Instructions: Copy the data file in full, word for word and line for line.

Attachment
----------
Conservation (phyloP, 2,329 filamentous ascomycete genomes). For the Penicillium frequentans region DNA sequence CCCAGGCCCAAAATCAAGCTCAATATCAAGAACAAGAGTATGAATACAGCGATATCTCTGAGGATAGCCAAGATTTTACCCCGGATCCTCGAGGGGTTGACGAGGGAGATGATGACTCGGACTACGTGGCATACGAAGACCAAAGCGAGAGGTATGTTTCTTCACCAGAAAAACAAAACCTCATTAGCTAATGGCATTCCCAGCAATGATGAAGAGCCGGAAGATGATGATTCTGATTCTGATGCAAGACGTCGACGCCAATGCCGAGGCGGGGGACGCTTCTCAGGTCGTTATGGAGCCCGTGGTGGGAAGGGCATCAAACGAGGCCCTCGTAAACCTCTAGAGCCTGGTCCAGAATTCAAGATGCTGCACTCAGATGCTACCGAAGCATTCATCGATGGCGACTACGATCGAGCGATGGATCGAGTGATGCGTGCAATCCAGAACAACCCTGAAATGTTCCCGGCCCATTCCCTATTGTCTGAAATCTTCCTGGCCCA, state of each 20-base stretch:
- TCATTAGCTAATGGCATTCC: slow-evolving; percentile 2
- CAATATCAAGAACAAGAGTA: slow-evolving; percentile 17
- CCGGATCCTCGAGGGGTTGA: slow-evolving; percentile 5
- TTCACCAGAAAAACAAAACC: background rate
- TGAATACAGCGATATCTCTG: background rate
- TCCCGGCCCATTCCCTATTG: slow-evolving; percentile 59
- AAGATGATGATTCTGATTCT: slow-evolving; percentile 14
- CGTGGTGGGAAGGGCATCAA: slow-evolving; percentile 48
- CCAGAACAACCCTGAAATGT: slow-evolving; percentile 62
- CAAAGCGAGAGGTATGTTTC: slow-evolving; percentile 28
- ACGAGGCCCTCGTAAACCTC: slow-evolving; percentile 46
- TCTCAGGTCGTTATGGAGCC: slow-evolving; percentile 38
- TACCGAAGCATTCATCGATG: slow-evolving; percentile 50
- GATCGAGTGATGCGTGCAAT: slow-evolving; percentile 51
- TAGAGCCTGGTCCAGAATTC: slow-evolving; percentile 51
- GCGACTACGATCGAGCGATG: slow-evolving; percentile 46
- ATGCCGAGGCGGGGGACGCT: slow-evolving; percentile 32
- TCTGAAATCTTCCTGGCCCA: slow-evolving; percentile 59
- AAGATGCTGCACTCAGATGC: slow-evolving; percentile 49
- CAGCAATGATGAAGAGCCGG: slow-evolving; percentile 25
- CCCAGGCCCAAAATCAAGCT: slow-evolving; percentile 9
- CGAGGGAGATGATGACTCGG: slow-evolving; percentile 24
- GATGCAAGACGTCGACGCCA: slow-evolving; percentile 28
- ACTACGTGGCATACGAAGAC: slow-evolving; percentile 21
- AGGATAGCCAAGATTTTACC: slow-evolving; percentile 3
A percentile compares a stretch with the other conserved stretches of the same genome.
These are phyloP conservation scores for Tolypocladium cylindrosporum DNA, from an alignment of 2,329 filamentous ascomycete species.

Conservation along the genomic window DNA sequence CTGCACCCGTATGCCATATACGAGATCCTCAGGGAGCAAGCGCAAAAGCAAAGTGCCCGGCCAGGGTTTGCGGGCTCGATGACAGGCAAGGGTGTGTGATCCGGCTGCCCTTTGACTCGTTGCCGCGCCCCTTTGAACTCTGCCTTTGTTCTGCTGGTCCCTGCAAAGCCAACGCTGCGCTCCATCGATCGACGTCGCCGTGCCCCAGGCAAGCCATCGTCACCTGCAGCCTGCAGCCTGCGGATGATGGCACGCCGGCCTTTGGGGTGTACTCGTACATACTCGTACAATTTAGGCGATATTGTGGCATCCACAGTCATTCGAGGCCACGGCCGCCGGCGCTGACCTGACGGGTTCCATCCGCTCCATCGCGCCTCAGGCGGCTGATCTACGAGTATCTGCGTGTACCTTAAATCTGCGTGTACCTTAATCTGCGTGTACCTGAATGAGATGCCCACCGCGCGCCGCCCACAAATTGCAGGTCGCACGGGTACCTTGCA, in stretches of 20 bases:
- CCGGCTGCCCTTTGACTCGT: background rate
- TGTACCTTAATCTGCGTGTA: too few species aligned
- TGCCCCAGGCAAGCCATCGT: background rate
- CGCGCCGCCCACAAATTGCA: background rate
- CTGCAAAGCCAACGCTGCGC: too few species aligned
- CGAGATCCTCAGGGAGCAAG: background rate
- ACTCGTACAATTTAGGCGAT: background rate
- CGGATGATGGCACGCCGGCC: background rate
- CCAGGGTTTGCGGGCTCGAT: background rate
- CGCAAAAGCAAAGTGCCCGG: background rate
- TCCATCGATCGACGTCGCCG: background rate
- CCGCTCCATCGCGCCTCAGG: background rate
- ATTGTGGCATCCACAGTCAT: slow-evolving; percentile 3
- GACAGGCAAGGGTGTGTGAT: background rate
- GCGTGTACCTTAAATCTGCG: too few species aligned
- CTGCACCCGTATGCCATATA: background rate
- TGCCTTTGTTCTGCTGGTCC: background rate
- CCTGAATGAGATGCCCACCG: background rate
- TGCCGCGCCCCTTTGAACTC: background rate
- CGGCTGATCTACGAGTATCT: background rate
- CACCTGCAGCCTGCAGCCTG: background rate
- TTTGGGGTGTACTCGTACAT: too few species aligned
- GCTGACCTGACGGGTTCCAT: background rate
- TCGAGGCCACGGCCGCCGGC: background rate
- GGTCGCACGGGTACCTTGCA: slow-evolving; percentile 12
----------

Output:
Conservation (phyloP, 2,329 filamentous ascomycete genomes). For the Penicillium frequentans region DNA sequence CCCAGGCCCAAAATCAAGCTCAATATCAAGAACAAGAGTATGAATACAGCGATATCTCTGAGGATAGCCAAGATTTTACCCCGGATCCTCGAGGGGTTGACGAGGGAGATGATGACTCGGACTACGTGGCATACGAAGACCAAAGCGAGAGGTATGTTTCTTCACCAGAAAAACAAAACCTCATTAGCTAATGGCATTCCCAGCAATGATGAAGAGCCGGAAGATGATGATTCTGATTCTGATGCAAGACGTCGACGCCAATGCCGAGGCGGGGGACGCTTCTCAGGTCGTTATGGAGCCCGTGGTGGGAAGGGCATCAAACGAGGCCCTCGTAAACCTCTAGAGCCTGGTCCAGAATTCAAGATGCTGCACTCAGATGCTACCGAAGCATTCATCGATGGCGACTACGATCGAGCGATGGATCGAGTGATGCGTGCAATCCAGAACAACCCTGAAATGTTCCCGGCCCATTCCCTATTGTCTGAAATCTTCCTGGCCCA, state of each 20-base stretch:
- TCATTAGCTAATGGCATTCC: slow-evolving; percentile 2
- CAATATCAAGAACAAGAGTA: slow-evolving; percentile 17
- CCGGATCCTCGAGGGGTTGA: slow-evolving; percentile 5
- TTCACCAGAAAAACAAAACC: background rate
- TGAATACAGCGATATCTCTG: background rate
- TCCCGGCCCATTCCCTATTG: slow-evolving; percentile 59
- AAGATGATGATTCTGATTCT: slow-evolving; percentile 14
- CGTGGTGGGAAGGGCATCAA: slow-evolving; percentile 48
- CCAGAACAACCCTGAAATGT: slow-evolving; percentile 62
- CAAAGCGAGAGGTATGTTTC: slow-evolving; percentile 28
- ACGAGGCCCTCGTAAACCTC: slow-evolving; percentile 46
- TCTCAGGTCGTTATGGAGCC: slow-evolving; percentile 38
- TACCGAAGCATTCATCGATG: slow-evolving; percentile 50
- GATCGAGTGATGCGTGCAAT: slow-evolving; percentile 51
- TAGAGCCTGGTCCAGAATTC: slow-evolving; percentile 51
- GCGACTACGATCGAGCGATG: slow-evolving; percentile 46
- ATGCCGAGGCGGGGGACGCT: slow-evolving; percentile 32
- TCTGAAATCTTCCTGGCCCA: slow-evolving; percentile 59
- AAGATGCTGCACTCAGATGC: slow-evolving; percentile 49
- CAGCAATGATGAAGAGCCGG: slow-evolving; percentile 25
- CCCAGGCCCAAAATCAAGCT: slow-evolving; percentile 9
- CGAGGGAGATGATGACTCGG: slow-evolving; percentile 24
- GATGCAAGACGTCGACGCCA: slow-evolving; percentile 28
- ACTACGTGGCATACGAAGAC: slow-evolving; percentile 21
- AGGATAGCCAAGATTTTACC: slow-evolving; percentile 3
A percentile compares a stretch with the other conserved stretches of the same genome.
These are phyloP conservation scores for Tolypocladium cylindrosporum DNA, from an alignment of 2,329 filamentous ascomycete species.

Conservation along the genomic window DNA sequence CTGCACCCGTATGCCATATACGAGATCCTCAGGGAGCAAGCGCAAAAGCAAAGTGCCCGGCCAGGGTTTGCGGGCTCGATGACAGGCAAGGGTGTGTGATCCGGCTGCCCTTTGACTCGTTGCCGCGCCCCTTTGAACTCTGCCTTTGTTCTGCTGGTCCCTGCAAAGCCAACGCTGCGCTCCATCGATCGACGTCGCCGTGCCCCAGGCAAGCCATCGTCACCTGCAGCCTGCAGCCTGCGGATGATGGCACGCCGGCCTTTGGGGTGTACTCGTACATACTCGTACAATTTAGGCGATATTGTGGCATCCACAGTCATTCGAGGCCACGGCCGCCGGCGCTGACCTGACGGGTTCCATCCGCTCCATCGCGCCTCAGGCGGCTGATCTACGAGTATCTGCGTGTACCTTAAATCTGCGTGTACCTTAATCTGCGTGTACCTGAATGAGATGCCCACCGCGCGCCGCCCACAAATTGCAGGTCGCACGGGTACCTTGCA, in stretches of 20 bases:
- CCGGCTGCCCTTTGACTCGT: background rate
- TGTACCTTAATCTGCGTGTA: too few species aligned
- TGCCCCAGGCAAGCCATCGT: background rate
- CGCGCCGCCCACAAATTGCA: background rate
- CTGCAAAGCCAACGCTGCGC: too few species aligned
- CGAGATCCTCAGGGAGCAAG: background rate
- ACTCGTACAATTTAGGCGAT: background rate
- CGGATGATGGCACGCCGGCC: background rate
- CCAGGGTTTGCGGGCTCGAT: background rate
- CGCAAAAGCAAAGTGCCCGG: background rate
- TCCATCGATCGACGTCGCCG: background rate
- CCGCTCCATCGCGCCTCAGG: background rate
- ATTGTGGCATCCACAGTCAT: slow-evolving; percentile 3
- GACAGGCAAGGGTGTGTGAT: background rate
- GCGTGTACCTTAAATCTGCG: too few species aligned
- CTGCACCCGTATGCCATATA: background rate
- TGCCTTTGTTCTGCTGGTCC: background rate
- CCTGAATGAGATGCCCACCG: background rate
- TGCCGCGCCCCTTTGAACTC: background rate
- CGGCTGATCTACGAGTATCT: background rate
- CACCTGCAGCCTGCAGCCTG: background rate
- TTTGGGGTGTACTCGTACAT: too few species aligned
- GCTGACCTGACGGGTTCCAT: background rate
- TCGAGGCCACGGCCGCCGGC: background rate
- GGTCGCACGGGTACCTTGCA: slow-evolving; percentile 12